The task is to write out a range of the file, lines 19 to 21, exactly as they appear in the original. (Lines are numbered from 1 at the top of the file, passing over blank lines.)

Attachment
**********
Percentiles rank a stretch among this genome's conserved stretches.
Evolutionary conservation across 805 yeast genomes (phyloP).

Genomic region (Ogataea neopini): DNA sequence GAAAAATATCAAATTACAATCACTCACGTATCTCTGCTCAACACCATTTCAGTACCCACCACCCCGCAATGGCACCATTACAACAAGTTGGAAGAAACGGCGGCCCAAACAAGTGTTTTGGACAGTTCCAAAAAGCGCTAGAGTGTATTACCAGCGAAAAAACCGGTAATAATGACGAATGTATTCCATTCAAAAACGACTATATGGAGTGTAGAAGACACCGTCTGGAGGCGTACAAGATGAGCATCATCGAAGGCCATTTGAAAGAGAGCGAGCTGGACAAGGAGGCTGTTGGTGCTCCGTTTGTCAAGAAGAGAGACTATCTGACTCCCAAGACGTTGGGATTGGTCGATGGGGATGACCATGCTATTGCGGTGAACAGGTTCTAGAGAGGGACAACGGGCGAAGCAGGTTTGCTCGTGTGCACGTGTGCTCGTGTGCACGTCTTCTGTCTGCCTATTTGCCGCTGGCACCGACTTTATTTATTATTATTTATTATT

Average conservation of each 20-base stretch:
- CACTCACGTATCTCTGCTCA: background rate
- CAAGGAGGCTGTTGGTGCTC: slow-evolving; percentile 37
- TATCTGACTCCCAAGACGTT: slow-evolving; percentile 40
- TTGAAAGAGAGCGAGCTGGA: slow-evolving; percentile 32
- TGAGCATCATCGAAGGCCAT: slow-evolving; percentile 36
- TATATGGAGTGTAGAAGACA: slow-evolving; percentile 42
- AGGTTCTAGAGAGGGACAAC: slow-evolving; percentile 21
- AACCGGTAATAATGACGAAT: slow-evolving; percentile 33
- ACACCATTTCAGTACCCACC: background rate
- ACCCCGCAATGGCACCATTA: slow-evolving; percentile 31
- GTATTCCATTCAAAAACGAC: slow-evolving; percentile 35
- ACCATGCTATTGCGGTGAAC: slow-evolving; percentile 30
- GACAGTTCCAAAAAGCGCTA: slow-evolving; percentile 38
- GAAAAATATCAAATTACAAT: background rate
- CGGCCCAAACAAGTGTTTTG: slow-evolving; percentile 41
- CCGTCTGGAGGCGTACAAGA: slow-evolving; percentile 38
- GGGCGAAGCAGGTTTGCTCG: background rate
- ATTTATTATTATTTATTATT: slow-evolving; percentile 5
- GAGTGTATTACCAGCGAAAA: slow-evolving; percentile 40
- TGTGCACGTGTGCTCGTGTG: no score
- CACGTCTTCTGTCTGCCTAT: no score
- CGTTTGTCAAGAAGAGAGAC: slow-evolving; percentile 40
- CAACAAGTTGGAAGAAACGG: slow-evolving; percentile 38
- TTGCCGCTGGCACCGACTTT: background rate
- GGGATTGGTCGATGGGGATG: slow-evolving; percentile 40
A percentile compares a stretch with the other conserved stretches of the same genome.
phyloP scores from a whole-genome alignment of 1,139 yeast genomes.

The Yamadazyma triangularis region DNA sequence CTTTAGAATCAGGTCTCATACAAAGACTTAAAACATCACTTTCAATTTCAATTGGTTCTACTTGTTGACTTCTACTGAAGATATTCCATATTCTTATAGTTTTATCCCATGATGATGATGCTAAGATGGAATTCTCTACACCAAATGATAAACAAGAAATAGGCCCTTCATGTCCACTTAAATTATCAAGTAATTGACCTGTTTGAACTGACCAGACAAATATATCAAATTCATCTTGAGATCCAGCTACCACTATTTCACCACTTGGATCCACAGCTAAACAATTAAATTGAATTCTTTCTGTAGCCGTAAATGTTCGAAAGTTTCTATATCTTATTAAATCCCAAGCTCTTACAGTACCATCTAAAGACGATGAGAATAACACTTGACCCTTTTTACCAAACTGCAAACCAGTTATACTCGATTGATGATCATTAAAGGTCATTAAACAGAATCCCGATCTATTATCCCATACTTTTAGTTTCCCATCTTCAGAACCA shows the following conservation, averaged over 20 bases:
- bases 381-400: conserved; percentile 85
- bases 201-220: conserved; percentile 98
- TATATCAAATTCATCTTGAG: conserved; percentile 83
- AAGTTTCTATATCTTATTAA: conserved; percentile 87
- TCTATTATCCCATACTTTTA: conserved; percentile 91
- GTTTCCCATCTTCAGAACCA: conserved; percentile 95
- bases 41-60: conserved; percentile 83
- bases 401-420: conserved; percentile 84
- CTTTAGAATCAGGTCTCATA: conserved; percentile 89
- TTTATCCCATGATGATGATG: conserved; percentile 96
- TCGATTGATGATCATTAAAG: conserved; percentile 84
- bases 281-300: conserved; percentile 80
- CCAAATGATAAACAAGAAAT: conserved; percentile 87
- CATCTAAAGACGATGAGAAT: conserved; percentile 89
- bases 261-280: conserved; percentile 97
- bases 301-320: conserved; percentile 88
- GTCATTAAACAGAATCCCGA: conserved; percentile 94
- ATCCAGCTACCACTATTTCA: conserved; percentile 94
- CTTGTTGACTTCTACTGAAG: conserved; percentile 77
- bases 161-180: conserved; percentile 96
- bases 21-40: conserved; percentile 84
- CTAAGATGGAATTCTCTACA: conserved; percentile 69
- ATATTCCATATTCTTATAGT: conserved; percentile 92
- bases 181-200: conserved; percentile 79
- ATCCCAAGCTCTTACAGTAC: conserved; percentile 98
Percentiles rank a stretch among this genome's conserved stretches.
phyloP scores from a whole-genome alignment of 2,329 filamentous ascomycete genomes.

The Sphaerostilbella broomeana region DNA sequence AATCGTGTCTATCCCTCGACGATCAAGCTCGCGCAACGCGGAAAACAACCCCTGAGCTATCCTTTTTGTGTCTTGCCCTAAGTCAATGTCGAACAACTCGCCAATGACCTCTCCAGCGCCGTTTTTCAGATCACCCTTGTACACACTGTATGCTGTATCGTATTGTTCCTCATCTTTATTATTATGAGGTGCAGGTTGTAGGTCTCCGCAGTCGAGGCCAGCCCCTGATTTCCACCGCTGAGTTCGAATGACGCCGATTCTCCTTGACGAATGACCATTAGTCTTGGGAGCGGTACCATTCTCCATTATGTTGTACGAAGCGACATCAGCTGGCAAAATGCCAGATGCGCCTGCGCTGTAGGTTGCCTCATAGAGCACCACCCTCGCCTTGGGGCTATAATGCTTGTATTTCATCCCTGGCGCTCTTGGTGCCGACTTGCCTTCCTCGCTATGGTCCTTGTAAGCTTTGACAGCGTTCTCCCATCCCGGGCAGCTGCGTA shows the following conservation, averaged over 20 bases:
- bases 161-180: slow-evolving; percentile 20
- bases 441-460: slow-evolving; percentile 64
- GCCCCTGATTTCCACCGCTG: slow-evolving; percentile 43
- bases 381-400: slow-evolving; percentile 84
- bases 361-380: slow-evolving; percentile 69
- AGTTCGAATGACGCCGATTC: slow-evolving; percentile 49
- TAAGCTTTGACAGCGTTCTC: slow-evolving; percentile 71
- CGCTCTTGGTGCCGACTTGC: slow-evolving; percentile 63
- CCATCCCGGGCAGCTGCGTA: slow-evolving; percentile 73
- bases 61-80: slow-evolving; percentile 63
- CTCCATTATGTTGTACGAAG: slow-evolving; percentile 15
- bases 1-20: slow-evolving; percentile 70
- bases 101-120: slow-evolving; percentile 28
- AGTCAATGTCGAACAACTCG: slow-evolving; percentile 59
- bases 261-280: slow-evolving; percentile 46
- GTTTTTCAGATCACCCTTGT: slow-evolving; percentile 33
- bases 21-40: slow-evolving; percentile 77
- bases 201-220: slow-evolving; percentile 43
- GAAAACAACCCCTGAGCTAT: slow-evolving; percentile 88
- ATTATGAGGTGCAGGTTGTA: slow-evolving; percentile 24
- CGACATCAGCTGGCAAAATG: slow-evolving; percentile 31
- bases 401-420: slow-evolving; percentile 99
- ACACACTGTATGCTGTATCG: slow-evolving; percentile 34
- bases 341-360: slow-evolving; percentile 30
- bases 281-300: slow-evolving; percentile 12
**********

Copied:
- CGGCCCAAACAAGTGTTTTG: slow-evolving; percentile 41
- CCGTCTGGAGGCGTACAAGA: slow-evolving; percentile 38
- GGGCGAAGCAGGTTTGCTCG: background rate